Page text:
Sister venue to London Carriage Works serving up pizza, pasta and Malfy gin
New openings are usually accompanied by lavish launch parties and blanket social media coverage. Hope Street Hotel has always done things a bit differently, so it was with a quiet confidence that they opened the doors to their new venture, 1931 restaurant.
People think that The London Carriage Works is far posher than it actually is
Nestled among Liverpool’s finest eating and drinking spots in the Georgian Quarter, the building on the corner of Hope and Hardman Street was previously let to Pizza Express. When the chains disappeared during lockdown, the owners of Hope Street Hotel decided to use the empty space for their own independent restaurant.
“We’ve not done a lot of advertising because we want to open and make sure that we get everything right,” says Charlotte Winby, executive sales manager at Hope Street Hotel.
“There's a lot of pent up demand in the city. When we reopened The London Carriage Works it was packed. People want to go out, people want to have fun. People want to spend some money, people want to be out, not sitting at home in their four walls.
“Opening weekend for 1931 was really good. We've had lots of our staff coming in with feedback and we'll tweak the menu, just to double check things are right.”
The menu at 1931 features pizza, pasta, salads and sharing boards. There are international breads - Pide (Turkish flatbreads) and Manouche (Levantine garlic bread with harissa, oil and sumac). Desserts include biscoff pizza with caramelised banana and vanilla ice cream, and they serve Malfy gin and tonic. There's a full gluten-free menu packed with pizzas and pasta, a kids menu, and loads of veggie and vegan options.
“We’re excited because this will be a really good addition to this area with all of its independents; The Quarter, Fredericks and The Pen factory,” says Charlotte.
“And I think for the local residents, another neighbourhood restaurant is what's needed. A place where people know you and know what you like.
“It’s brilliant to be welcoming more businesses up here. It’s a special place to come and it's different to Castle Street; it’s got its own vibe.”
Hope Street’s flagship restaurant, The London Carriage Works, opened in December 2003 and quickly established itself as one of Liverpool's leading places to dine, enjoying rave reviews and two AA Rosettes. We've reviewed it at least three times - it's the kind of place that keeps you coming back. The building dates back to the 1860s and was once the warehouse of a coach and carriage builder. During renovation, the original name was discovered carved in the stone lintel above the front door and kept out of respect for the building’s history.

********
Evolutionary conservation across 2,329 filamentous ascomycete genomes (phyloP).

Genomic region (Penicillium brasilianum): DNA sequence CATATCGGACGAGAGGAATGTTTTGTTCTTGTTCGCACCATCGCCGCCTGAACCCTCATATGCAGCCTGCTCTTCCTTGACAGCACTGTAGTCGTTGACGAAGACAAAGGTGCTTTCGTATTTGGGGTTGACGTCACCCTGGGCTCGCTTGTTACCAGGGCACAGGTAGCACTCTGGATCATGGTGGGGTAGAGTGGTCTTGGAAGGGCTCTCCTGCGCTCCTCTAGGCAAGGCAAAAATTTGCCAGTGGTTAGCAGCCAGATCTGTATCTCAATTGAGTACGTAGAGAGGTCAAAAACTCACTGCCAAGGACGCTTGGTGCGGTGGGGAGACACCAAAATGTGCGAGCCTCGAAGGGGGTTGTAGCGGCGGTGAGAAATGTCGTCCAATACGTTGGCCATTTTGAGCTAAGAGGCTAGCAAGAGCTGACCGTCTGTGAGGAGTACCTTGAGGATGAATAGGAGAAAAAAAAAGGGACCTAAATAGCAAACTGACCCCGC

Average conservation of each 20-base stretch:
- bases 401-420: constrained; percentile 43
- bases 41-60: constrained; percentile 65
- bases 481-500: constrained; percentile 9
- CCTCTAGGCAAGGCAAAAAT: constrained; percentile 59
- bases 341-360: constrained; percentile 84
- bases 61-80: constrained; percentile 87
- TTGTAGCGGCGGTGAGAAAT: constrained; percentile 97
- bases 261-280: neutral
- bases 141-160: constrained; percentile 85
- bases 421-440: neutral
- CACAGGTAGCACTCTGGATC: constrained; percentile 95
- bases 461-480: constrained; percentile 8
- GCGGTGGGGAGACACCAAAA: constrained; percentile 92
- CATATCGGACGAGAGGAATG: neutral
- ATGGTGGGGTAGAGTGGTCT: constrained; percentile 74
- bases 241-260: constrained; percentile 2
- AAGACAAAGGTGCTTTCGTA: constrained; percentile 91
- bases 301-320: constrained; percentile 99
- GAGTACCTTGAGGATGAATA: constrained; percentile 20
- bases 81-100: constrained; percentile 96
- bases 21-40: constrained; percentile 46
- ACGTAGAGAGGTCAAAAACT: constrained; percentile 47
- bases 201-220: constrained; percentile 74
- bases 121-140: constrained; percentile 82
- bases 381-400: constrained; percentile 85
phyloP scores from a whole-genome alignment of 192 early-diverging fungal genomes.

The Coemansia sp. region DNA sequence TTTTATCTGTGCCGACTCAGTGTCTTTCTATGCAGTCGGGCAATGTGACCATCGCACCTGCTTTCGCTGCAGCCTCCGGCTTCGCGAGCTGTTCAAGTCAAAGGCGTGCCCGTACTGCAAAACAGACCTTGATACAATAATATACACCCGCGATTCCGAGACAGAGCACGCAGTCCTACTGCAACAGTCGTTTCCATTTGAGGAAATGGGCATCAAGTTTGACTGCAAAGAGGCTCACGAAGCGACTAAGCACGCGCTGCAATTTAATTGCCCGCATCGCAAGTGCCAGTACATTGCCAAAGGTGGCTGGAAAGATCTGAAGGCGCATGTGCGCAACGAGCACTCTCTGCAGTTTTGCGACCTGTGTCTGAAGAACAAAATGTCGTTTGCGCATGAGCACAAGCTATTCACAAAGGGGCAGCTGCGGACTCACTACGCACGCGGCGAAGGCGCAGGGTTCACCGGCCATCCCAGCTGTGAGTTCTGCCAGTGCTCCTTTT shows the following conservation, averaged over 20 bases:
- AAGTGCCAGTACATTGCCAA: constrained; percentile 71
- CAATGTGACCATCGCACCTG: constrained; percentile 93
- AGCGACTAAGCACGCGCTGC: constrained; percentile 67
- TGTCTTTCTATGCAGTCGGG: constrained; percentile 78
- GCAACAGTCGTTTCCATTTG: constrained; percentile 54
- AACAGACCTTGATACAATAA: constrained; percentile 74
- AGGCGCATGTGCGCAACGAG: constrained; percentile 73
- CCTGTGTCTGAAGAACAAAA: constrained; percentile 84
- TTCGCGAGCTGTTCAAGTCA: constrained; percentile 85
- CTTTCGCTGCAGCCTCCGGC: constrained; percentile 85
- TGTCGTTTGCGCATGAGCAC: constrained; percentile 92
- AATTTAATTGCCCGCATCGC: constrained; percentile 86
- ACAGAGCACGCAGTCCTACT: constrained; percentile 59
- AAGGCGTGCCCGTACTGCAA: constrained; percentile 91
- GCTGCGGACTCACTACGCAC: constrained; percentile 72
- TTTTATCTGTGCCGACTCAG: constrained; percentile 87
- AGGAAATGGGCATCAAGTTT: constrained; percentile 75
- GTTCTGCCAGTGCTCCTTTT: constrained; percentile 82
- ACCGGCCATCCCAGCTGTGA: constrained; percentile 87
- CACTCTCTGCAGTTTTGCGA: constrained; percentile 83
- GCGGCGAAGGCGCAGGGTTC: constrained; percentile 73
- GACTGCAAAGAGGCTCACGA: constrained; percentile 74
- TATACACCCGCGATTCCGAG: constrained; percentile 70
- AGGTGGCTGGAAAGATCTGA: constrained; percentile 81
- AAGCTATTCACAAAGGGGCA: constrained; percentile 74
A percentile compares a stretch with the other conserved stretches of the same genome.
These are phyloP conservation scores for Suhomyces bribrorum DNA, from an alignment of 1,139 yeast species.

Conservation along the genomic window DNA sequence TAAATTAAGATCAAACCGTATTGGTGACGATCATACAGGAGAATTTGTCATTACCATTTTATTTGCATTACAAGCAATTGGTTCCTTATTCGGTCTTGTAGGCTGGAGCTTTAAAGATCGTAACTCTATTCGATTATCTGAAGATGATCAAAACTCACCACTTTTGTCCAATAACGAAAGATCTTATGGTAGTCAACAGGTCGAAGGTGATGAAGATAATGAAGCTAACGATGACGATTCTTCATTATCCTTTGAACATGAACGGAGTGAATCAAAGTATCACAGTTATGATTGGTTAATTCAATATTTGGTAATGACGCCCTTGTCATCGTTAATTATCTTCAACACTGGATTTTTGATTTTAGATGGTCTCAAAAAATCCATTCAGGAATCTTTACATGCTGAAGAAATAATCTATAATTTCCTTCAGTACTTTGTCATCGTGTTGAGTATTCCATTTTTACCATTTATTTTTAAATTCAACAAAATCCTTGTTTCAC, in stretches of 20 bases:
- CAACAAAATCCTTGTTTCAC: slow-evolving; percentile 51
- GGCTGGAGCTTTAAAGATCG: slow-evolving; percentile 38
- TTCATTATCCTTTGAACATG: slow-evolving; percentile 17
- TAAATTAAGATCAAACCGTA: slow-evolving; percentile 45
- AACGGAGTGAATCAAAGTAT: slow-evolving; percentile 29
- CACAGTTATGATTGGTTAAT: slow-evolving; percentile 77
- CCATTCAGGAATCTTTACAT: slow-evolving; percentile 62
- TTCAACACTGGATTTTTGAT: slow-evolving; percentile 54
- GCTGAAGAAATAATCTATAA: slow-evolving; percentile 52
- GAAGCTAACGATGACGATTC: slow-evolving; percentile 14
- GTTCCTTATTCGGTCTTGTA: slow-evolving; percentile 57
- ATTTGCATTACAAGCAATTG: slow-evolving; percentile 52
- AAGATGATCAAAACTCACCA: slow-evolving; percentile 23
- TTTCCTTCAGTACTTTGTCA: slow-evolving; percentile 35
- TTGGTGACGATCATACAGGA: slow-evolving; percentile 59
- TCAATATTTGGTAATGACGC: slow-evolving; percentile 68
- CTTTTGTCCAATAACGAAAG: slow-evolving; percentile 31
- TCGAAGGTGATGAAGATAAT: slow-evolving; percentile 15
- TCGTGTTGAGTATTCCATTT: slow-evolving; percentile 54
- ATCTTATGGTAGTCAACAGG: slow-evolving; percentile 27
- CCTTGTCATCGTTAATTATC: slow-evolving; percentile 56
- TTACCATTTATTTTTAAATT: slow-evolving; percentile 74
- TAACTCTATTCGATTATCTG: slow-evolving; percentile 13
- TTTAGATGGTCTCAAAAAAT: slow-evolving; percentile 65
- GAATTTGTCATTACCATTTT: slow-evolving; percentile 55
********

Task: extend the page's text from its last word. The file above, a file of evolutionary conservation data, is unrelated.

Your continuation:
The Hope Street Hotel complex includes the elegant Venetian palazzo of The London Carriage Works, as well as two sections of the former Blind School, dated 1851 and 1931. The hotel has bolstered its offering dramatically since it first opened 17 years ago, growing from 49 bedrooms to 89 and now 147. Recent developments include rooftop suites with their own terrace and spa bath, that come complete with their own unique view across the city.
There’s also the largest urban spa in the Northwest, featuring an indoor pool, vitality pool, Himalayan salt sauna, aroma steam room, tepidarium and more. I had a guided tour around the spa and was gobsmacked with the size of it and the range of treatments and pamper rooms - ice, fire, water. Please tell me that someone has invented a spa day themed around Game of Thrones, because if not, then this needs to happen.
Owner David Brewitt has invested lots of money into the bricks and mortar of Hope Street, but he also puts a high value on his staff. Nobody was laid off throughout the whole of the pandemic and everybody went on furlough, including those on zero hours.
“We've been very loyal and kept our workforce," says Charlotte.
"A lot of places did not do that and I hope that at the end of the day, a lot of places are judged by how they behaved. If you stood loyal and firm with your workforce, I think they would be loyal and firm back. A lot of other places weren't quite so supportive."
Hope Street Hotel is still a big draw for visitors to Liverpool, but with so many places to eat and drink in the city, has the restaurant kept its local appeal?
“The London Carriage Works is a strange one,” says Charlotte. “It’s seen as a destination restaurant, somewhere you go for birthdays or anniversaries that people think is far posher than it actually is.
“It’s got two AA rosettes and it's award-winning - it’s got all of those accolades. But it’s not as expensive as you think. It's quality food, but not frightening prices. It's not got people fussing over you. It's quality dining but in a relaxed atmosphere and I think that is its biggest draw.”
As well as the popular a la carte menu and afternoon tea, TLCW hosts regular cheese and wine evenings with sommelier Matt Cooke and Vickie Anderson from the Liverpool Cheese Company. July will also see a winemakers' dinner hosted by sommelier Rak Jain from House of Townend, exploring wines from the regions where the Tour de France pedals.
Launching this week, on Wednesday 30 June, is a new monthly event called “Field to Fork”, celebrating and focusing on one product. First up is "beef" with head chef Mike Kenyon and Neil Dempsey of Lakes Speciality Foods - expect insights into the best cuts to cook with and top tips on the perfect steak. The menu includes beef cheek, beef short rib, fillet steak Rossini and flank steak. That’s one meaty menu. For pudding? Fig and stout tart, orange blossom, milk ice cream. No beef with that - but we imagine you could eat it 'til the cows come home.
Too book a table at 1931 restaurant, or for more information on events at The London Carriage Works, visit the Hope Street Hotel website.
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